Supervised Accounts Coming to Chrome Browser

Google is getting ready to introduce "Supervised Accounts" in the Chrome browser which could be a blessing for parents wanting to control what their children see and hear on the Internet without bulky third-party software. This feature is currently in development, but Chrome users can get an early taste by enabling two specific flags in the latest developer build, 30.0.1599.14 dev-m (other reports claim the latest Canary build).

The company originally introduced multi-user accounts back in 2011. This allows several people to use the same Chrome browser on the same PC, but saves their individual settings and bookmarks. This new feature is an extension of that, adding "parental controls" into the mix, and reportedly popped up over the weekend. These supervised accounts are managed by a single master account, and are not standalone, separate accounts.

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"This is a supervised user who will be managed by you. You need to be signed in to use this feature," reads the instructions when setting up an account. This is done by clicking on the Chrome Options button, selecting Settings, and then Add New User. The option to make the account a secondary supervised version appears in the following pop-up window.

Once created, users can go to (which currently returns a 404 error) to allow or block specific websites the supervised user can or cannot access. If the default settings aren't changed, then the supervised user will be able to view all sites.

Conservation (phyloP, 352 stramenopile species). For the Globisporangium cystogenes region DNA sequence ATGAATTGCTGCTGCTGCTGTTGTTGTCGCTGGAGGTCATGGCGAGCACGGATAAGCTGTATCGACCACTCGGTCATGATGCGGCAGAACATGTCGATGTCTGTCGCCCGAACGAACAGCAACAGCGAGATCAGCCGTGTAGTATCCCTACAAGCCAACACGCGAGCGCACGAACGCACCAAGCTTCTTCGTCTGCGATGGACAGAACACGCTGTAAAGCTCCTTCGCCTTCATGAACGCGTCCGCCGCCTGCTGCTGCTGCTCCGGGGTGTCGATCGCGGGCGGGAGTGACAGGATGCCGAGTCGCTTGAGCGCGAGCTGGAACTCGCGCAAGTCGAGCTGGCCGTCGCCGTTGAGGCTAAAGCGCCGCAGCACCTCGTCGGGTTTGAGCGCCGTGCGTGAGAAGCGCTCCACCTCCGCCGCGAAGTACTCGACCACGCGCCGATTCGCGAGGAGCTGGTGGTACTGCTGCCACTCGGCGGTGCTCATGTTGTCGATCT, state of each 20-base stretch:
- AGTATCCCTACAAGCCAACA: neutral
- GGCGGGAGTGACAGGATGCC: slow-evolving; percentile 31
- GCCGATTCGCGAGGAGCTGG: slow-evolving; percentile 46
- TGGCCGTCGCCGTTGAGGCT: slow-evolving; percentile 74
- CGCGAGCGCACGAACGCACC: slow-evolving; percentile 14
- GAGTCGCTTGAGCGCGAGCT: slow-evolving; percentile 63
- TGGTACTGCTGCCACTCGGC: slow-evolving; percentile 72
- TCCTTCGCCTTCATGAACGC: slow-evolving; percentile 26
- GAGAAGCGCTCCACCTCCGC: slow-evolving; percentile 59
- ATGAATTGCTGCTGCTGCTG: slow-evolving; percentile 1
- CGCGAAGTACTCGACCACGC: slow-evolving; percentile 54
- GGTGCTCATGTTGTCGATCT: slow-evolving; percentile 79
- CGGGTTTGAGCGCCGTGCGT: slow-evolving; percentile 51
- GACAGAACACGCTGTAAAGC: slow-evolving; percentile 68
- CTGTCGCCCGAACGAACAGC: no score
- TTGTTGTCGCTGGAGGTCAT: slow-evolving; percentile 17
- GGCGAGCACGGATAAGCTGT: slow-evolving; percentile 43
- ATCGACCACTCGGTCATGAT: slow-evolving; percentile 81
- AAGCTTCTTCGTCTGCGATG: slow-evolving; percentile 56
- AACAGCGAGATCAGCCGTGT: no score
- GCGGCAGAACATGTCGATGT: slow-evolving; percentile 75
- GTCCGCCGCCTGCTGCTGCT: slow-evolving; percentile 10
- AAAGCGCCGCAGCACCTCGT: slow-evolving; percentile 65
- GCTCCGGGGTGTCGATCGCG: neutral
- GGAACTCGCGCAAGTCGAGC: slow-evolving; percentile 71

"Creating a supervised user does not create a Google Account," the company explains, "and their settings and data will not follow them to other devices with Chrome Sync. Currently, a supervised user applies only to this installation of Chrome, on this device."

Given Supervised Accounts only just appeared in the developer build, the team is reportedly still working on the UI, backend and flow. However, interested Chrome users surfing with the latest developer build can switch on "Enable supervised users" and "Enable new profile management system" from the Chrome Flags page.

Currently, it's unknown when this feature will be dumped into the beta and stable release channels. Meanwhile, Microsoft has a similar setup for Windows 7 and Windows 8 customers with the free Family Safety software a part of Windows Essentials. It monitors all activity, whether it's an application of the user browsing with any available browser. Filters are managed on Microsoft's Family Safety website.

The benefit of using Chrome's version is that users aren't required to install extra software, but it doesn't monitor an entire Windows account either. However, this option should make the browser and Chromebooks much easier to manage in the business and educational sectors.

Kevin started taking PCs apart in the 90s when Quake was on the way and his PC lacked the required components. Since then, he’s loved all things PC-related and cool gadgets ranging from the New Nintendo 3DS to Android tablets. He is currently a contributor at Digital Trends, writing about everything from computers to how-to content on Windows and Macs to reviews of the latest laptops from HP, Dell, Lenovo, and more.